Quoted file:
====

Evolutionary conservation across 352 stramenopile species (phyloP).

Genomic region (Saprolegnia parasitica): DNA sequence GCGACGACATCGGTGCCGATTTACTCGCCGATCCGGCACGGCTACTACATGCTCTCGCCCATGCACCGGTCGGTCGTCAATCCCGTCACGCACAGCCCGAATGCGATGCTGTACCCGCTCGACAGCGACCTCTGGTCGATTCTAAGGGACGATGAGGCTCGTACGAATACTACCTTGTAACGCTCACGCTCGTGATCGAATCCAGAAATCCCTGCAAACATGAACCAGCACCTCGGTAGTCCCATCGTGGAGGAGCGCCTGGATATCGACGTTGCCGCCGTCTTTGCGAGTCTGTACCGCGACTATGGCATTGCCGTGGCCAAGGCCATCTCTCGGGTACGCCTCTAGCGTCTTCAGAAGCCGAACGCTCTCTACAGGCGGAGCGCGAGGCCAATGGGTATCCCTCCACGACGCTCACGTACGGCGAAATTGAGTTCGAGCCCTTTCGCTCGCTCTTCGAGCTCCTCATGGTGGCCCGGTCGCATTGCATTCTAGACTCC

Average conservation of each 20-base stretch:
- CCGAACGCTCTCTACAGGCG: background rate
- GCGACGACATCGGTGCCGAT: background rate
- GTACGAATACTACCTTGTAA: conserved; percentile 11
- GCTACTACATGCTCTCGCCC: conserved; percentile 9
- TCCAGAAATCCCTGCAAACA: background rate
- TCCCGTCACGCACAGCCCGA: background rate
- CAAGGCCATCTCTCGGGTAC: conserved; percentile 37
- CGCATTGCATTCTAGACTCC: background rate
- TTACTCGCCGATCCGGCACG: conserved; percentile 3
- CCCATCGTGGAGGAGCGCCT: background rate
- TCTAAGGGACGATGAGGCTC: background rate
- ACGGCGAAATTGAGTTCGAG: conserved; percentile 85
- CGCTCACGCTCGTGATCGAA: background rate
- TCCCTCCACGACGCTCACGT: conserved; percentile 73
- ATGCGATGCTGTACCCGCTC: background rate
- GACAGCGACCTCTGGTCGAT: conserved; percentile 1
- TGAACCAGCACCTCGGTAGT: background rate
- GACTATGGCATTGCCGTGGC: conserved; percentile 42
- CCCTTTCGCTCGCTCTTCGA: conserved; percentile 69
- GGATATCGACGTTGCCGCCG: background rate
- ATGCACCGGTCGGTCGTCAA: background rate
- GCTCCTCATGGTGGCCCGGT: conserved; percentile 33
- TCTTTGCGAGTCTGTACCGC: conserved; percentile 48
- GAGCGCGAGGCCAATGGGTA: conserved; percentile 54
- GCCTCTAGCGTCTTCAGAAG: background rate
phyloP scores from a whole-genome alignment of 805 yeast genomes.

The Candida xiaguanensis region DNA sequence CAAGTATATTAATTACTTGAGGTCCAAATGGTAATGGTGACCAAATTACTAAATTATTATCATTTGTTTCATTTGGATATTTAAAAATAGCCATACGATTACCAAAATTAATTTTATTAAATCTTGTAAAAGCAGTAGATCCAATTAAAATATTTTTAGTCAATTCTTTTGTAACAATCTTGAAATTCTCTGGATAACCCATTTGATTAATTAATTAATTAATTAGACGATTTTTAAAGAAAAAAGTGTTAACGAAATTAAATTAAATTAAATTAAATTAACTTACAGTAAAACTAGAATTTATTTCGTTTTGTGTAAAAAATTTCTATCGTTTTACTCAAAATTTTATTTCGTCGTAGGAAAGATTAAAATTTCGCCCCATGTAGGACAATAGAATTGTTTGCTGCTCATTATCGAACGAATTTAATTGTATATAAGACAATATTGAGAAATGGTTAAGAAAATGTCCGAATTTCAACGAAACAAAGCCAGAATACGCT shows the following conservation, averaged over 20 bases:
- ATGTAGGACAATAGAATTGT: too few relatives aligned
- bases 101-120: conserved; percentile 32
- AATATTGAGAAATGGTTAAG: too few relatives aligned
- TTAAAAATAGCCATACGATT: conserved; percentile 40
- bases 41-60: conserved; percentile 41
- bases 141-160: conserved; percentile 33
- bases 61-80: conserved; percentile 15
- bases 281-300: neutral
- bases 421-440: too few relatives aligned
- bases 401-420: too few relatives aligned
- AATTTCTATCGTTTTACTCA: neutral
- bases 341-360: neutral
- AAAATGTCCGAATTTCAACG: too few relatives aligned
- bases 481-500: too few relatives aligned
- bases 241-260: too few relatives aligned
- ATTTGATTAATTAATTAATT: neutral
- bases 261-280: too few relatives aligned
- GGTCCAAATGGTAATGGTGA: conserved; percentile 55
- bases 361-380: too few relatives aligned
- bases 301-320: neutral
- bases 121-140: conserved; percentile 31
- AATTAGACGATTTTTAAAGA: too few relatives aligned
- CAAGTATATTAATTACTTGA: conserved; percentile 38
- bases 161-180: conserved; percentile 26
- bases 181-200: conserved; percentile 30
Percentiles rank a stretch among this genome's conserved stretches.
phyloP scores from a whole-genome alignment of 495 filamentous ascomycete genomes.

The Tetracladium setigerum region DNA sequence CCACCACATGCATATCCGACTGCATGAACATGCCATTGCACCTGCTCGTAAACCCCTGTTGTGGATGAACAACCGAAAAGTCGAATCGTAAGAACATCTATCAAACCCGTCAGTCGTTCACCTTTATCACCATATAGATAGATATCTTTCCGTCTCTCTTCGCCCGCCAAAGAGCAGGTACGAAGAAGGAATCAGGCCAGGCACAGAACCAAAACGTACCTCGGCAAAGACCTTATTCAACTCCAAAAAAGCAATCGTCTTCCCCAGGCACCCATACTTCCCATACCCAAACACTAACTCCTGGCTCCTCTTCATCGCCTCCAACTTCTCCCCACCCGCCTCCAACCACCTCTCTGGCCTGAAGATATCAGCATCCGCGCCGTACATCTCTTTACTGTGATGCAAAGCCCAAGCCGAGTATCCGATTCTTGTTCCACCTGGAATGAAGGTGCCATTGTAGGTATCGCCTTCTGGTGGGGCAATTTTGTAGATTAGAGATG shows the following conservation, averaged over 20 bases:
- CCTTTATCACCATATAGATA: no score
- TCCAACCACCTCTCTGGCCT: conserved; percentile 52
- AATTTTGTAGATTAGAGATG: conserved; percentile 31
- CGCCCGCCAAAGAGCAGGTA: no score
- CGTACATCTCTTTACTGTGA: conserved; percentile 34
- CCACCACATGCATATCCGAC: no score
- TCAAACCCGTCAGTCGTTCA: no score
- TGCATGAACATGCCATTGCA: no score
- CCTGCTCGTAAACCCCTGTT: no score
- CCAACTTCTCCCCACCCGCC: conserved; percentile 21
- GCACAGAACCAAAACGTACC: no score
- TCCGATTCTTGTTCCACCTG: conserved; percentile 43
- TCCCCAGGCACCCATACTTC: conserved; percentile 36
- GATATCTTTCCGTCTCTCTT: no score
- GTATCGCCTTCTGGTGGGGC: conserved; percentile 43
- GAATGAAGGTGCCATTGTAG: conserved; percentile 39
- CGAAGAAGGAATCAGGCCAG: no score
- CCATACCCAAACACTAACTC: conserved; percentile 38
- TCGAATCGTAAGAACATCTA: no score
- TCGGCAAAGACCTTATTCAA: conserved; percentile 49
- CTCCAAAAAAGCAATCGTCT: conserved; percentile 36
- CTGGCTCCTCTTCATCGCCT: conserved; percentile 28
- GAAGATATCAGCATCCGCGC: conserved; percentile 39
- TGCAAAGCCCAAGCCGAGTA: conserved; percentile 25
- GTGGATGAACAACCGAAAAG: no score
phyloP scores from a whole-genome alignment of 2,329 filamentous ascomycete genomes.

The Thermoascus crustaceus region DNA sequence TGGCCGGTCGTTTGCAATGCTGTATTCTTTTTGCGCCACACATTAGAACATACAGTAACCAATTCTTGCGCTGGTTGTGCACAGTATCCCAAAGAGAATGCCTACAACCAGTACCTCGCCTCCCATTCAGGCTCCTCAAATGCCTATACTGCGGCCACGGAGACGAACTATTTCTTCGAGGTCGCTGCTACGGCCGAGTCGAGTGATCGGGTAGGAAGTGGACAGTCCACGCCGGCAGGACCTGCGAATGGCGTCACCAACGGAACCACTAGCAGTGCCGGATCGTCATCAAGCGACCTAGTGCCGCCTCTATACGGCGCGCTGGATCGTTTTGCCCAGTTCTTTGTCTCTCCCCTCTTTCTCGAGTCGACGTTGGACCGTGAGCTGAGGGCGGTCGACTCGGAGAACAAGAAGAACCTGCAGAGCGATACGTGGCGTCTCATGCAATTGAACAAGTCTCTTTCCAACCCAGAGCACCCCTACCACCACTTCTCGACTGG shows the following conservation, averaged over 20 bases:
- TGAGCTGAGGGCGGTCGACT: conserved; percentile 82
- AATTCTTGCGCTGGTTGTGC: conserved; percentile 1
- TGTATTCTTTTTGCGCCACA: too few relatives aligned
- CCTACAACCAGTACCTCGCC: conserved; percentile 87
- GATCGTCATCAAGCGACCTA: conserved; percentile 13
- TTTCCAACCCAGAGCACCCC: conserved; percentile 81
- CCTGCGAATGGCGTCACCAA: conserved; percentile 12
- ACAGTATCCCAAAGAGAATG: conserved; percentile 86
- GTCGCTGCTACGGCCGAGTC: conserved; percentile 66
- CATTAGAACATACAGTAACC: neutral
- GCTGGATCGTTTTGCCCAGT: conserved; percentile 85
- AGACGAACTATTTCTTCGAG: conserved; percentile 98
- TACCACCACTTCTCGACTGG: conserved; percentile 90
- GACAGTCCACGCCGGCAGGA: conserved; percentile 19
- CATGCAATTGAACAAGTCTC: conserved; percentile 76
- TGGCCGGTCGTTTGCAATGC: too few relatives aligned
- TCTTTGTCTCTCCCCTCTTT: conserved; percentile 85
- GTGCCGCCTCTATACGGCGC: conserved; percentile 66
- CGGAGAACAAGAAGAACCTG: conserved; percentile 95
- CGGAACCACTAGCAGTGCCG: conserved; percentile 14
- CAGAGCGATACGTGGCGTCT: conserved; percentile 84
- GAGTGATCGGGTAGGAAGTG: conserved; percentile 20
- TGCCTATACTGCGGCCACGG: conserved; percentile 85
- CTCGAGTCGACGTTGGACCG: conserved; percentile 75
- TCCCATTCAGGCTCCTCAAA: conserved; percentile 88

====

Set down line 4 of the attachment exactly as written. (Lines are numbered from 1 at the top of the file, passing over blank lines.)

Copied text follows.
- CCGAACGCTCTCTACAGGCG: background rate